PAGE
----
I'm teaching myself how to bake from scratch, i'm getting better but i can't seem to figure out how to get my yellow cake to come out fluffy like a box cake. Any suggestions.
Join my club, I'm still trying out scratch recipes to find that perfect one. They all have one thing in common...their not moist! Wish I could help! I am curious to see what other cc people have to say.
Also, Welcome to CC...your gonna get lots of inspiration here and everyone is just amazing!!
Welcome to CC! I can't help you in that department but there are many cakers on here that bake from scratch. You've come to a great site.
i have a recipe i use for all of my basic yellow cakes that i make.
2 13 c flour
1 T baking powder
1/2 t salt
1/2 cup butter, softened ( i ahve used margarine and it turned out just fine)
1 1/2 cup sugar
2 large eggs
1 t vanilla
1 1/4 c milk
beat your butter and sugar until fluffy. add in the eggs one at a time. beat in the vanilla. mix the dry ingredients into the flour and alternate the four and milk on low. bake for 35-40 minutes for a 13 x 9 or 30-33 minutes for 2 9 or 8" pans. you can also substiture different flavorings for the vanilla. i have nver had this recipe turn out dry. and it is still moist 3-4 days after baking. HTH!
Hi, welcome, I'm a newbie to this forum myself and I love the wonderful information I've found so far. I love baking and have baked for many years, but I've made cakes that haven't need much decoration, like Bundt cakes. Now I'm in a cake decorating class at the local community college, which is fun, but I learn so much here, too. I've had good luck with the banana sheet cake recipe (I double it for two 8-inch round cakes) from Flo Braker's cookbook The Simple Art of Perfect Baking. That cake got more positive comments even though it was overbaked and a bit dry, than any other cake I've brought in, including those I've made from a cake base. I expect that Flo Braker's yellow cake recipe will be great, as long I don't under or overbake it. I also own Dorie Greenspan's cookbook Baking From My Home to Yours, and I've heard great things from a friend about Dorie's Perfect Party Cake recipe, but I haven't made it myself yet, but soon! Maybe you could get these books from your library? Happy baking!
IMHO most scratch cake recipes need the amount of fat in the recipe increased, but then I prefer a denser, moister cake, especially for stacking tiers and covering in fondant. Not sure how to make a scratch cake "fluffier", as that has never been my goal with tinkering around with recipes. However, playing around with the recipe is the key. Make it once by the recipe. Next time, change something. If that doesn't work, change something else. Eventually, you'll hit upon the version of the recipe that is YOURS. Just make sure you make notes of your changes!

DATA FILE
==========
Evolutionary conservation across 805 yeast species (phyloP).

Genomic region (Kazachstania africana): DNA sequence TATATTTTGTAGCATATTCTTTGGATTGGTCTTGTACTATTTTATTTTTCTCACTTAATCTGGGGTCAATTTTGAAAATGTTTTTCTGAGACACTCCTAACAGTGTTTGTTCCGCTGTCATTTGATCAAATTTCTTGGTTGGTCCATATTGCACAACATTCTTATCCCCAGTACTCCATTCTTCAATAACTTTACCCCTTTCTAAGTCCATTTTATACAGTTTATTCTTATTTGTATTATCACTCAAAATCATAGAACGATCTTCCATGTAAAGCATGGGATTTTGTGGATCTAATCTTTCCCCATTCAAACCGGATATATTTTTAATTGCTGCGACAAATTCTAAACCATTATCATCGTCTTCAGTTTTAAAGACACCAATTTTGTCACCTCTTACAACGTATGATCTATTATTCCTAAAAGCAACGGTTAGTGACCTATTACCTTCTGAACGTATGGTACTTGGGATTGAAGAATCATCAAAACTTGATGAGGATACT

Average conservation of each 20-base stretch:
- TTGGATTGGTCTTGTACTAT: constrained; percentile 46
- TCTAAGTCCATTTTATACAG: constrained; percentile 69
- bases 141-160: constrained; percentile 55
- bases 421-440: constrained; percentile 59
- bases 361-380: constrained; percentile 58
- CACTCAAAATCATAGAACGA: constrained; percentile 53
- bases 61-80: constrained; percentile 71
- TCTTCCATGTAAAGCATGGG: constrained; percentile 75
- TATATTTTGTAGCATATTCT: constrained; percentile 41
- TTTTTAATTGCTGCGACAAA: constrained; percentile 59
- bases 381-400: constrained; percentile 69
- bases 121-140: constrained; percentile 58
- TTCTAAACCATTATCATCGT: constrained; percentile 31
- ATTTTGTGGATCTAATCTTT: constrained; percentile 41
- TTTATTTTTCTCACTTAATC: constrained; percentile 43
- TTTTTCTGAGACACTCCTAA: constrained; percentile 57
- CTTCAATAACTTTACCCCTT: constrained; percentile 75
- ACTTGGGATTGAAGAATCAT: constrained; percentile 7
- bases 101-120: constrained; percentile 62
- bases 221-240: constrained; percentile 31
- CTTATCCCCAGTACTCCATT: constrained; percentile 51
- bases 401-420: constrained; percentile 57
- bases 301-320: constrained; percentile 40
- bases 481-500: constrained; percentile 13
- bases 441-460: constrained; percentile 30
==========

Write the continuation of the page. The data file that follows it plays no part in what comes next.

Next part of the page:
Hi- I also enjoy baking from scratch. I think finding a good recipe is key but you also have to watch your technique. If you do a search here, a member wrote a tutorial on scratch baking. Some key things to remember are: 1-make sure you have an oven thermometer to make sure your oven temp correct 2-use room temp ingredients (eggs, milk, sour cream, or buttermilk) 3-I usually bake at 325 although most recipes say something differently, 4-don't overbake, take cake out when there are some crumbs on the toothpick, or it springs back when you touch it. I hope this helps.
Here is a thread for scratch cakes that have pudding mix in them. I made the "pudding cake" recipe with vanilla pudding and it came out very moist.
Hi and Welcome to CC, tacha55.
Everything you need to know to make, decorate and assemble tiered/stacked/layer cakes:
Above super thread has popular CC recipes for crusting American buttercreams, several types of fondant and doctored cake mix (WASC with flavor variations) and so much more!
One of the basic techniques in scratch baking is measuring flour accurately.
When measuring flour, do you use the "scoop and drag" method and then shake to level.... You should be aerating the flour prior to gently spooning it into the measuring cup and using a straight edge to level.
Also, when it comes to mixing, MORE (as in more speed or longer mixing time) is not BETTER. Overmixing will develop the gluten and result in a tough cake. Overmixing will also cause a cake to sink.
When I make any of the WASC cake recipes, I sift all the dry ingredients together into a large bowl, and mix all the wet ingredients in a second larger bowl.
Then I add the dry to the wet and beat for 2 mins. using an electric hand mixer at medium speed.
If using a stand mixer, I would mix at the lowest speed for 2 mins. or less.
Handy cake troubleshooting charts:
A great site for learning the science and techniques of scratch baking is:
CC member contributed scratch cake recipes: